Where is the code defining a QDRO (pronounced "quad-roe") live? That would be 29 U.S. Code § 1056(d)(3)(A) which reads:
Paragraph (1) shall apply to the creation, assignment, or recognition of a right to any benefit payable with respect to a participant pursuant to a domestic relations order [ed: paragraph one prohibits alienation or assignment of plan benefits], except that paragraph (1) shall not apply if the order is determined to be a qualified domestic relations order. Each pension plan shall provide for the payment of benefits in accordance with the applicable requirements of any qualified domestic relations order.
What qualifies as a QDRO? That's a tricky question, and you want to be sure to speak to an attorney. However, the minimum requirements of a QDRO are discussed at 29 U.S. Code § 1056(d)(3)(B), (d)(3)(C), (d)(3)(D). Essentially, they are:
[A plan] which creates or recognizes the existence of an alternate payee’s right to, or assigns to an alternate payee the right to, receive all or a portion of the benefits payable with respect to a participant under a plan, and
- (i)the name and the last known mailing address (if any) of the participant and the name and mailing address of each alternate payee covered by the order,
- (ii)the amount or percentage of the participant’s benefits to be paid by the plan to each such alternate payee, or the manner in which such amount or percentage is to be determined,
- (iii)the number of payments or period to which such order applies, and
- (iv)each plan to which such order applies and
- (i)does not require a plan to provide any type or form of benefit, or any option, not otherwise provided under the plan,
- (ii)does not require the plan to provide increased benefits (determined on the basis of actuarial value), and
- (iii)does not require the payment of benefits to an alternate payee which are required to be paid to another alternate payee under another order previously determined to be a qualified domestic relations order.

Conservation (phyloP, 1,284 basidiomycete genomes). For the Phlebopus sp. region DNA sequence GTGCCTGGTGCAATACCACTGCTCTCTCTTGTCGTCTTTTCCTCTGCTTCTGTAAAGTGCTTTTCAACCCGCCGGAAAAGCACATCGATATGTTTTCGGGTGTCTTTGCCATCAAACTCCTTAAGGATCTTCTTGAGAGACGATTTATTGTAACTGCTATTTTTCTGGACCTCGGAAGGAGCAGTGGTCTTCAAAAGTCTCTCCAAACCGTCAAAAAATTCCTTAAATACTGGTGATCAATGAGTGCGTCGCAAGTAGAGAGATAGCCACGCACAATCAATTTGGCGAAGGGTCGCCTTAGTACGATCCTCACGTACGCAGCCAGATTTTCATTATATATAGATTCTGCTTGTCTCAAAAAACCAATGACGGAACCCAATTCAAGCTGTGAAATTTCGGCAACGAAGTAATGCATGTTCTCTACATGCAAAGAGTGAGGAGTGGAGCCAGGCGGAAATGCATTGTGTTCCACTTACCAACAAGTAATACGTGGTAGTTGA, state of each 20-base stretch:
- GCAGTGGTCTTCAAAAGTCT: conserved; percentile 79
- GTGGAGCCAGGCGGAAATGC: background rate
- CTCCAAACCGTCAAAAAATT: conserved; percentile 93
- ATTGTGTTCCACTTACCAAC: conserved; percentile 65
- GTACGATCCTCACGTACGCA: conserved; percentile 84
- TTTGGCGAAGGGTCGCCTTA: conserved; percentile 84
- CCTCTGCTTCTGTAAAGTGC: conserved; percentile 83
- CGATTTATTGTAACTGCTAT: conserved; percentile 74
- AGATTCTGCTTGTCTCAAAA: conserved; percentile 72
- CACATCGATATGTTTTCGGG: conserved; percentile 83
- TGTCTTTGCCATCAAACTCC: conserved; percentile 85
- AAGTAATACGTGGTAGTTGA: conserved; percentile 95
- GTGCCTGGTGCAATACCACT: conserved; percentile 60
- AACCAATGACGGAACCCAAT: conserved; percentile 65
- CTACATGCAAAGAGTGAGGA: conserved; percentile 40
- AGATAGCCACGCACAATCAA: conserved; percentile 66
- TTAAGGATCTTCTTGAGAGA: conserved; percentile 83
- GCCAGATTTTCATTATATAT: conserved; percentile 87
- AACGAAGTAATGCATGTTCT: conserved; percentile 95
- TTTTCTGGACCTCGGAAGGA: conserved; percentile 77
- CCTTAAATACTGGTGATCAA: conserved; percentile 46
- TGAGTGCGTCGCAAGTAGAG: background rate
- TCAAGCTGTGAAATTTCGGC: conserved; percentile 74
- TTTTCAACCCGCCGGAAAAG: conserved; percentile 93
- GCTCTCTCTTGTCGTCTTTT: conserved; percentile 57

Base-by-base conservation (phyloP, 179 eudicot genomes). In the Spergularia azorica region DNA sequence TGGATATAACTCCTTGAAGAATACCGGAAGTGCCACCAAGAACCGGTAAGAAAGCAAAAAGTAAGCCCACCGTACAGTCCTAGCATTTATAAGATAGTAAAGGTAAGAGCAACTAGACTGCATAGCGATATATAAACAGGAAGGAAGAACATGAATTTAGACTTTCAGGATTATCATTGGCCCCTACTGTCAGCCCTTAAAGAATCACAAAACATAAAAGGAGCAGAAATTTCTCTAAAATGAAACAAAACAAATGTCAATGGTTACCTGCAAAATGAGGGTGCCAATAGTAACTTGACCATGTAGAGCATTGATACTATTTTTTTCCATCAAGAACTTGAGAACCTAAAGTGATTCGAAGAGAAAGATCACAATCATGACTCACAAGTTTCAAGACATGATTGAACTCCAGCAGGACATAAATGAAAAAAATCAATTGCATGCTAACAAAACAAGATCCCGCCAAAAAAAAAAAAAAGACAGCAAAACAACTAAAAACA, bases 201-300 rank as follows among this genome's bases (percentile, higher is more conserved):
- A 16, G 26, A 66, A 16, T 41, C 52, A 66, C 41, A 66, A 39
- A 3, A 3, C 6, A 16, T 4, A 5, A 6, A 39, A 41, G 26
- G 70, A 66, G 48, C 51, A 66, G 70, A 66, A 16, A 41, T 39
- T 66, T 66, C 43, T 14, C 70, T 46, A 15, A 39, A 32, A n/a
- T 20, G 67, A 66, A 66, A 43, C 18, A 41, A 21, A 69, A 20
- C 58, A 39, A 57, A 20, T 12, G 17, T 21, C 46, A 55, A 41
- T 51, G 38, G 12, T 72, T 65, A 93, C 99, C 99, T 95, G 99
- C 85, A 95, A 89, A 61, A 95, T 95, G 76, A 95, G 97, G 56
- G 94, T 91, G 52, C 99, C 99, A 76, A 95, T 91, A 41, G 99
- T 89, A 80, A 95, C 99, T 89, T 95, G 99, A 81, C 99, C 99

Now a QDRO generally comes in two flavors: shared payment and split interest. The code that discusses these provisions can be found at 29 U.S. Code § 1056(d)(3)(C)(ii) [requires the plan to specify how the benefits should be paid -- see above]. If you don't like ERISA code (that's 29 U.S. Code), you can saunter over to the Internal Revenue Code for the exact same wording -- see 26 U.S. Code §414(p)(2)(B). Exciting.
SHARED PAYMENT: Under this approach, the alternate payee (that's the spouse who is getting part of the benefit in the divorce settlement) does not segregate a lump sum from the participant (that's the person that owns the plan now). Instead, when the participant retires, part of the payment he/she receives each period (usually once per month) is paid to the alternate payee.
SPLIT INTEREST: Under this approach, at the time the QDRO is implement by the plan administrator, a portion is split off from the participant and assigned to the alternate payee. This amount may then be maintained in the plan, distributed to another retirement account, or paid in a lump sum (often with penalties) to the alternate payee.
There is a considerable amount of calculation and planning that must go into advising a client on how best to handle retirement benefits. This includes such things as gain/loss provision for split interest (determining when the actual split occurs such that changes in the value of the plan total are reflected (gain or loss) in the alternate payees distribution -- or not), the duration of the payments under the plan, the taxable implications of rollovers, etc.
QDRO's can be tricky, but can be managed well if planned in advance of the actual divorce trial or settlement. Do not be pressured into agreeing to any term within the QDRO, and be sure to read the QDRO carefully. The differences as to how much is paid, who shares the gain/loss risk, and when payments are made is critical. Further, and most importantly, make sure that a QDRO is the right tool for dividing the retirement amount.
Do you need help drafting or reviewing a QDRO? Contact us! We can help. We operate in Virginia, Maryland, and DC -- and we have many years of family law experience.
Sean R. Hanover, Esq.
The Hanover Law Firm is located in Washington, DC and Fairfax, VA. We practice
in both state and federal courts in VA, MD, and DC.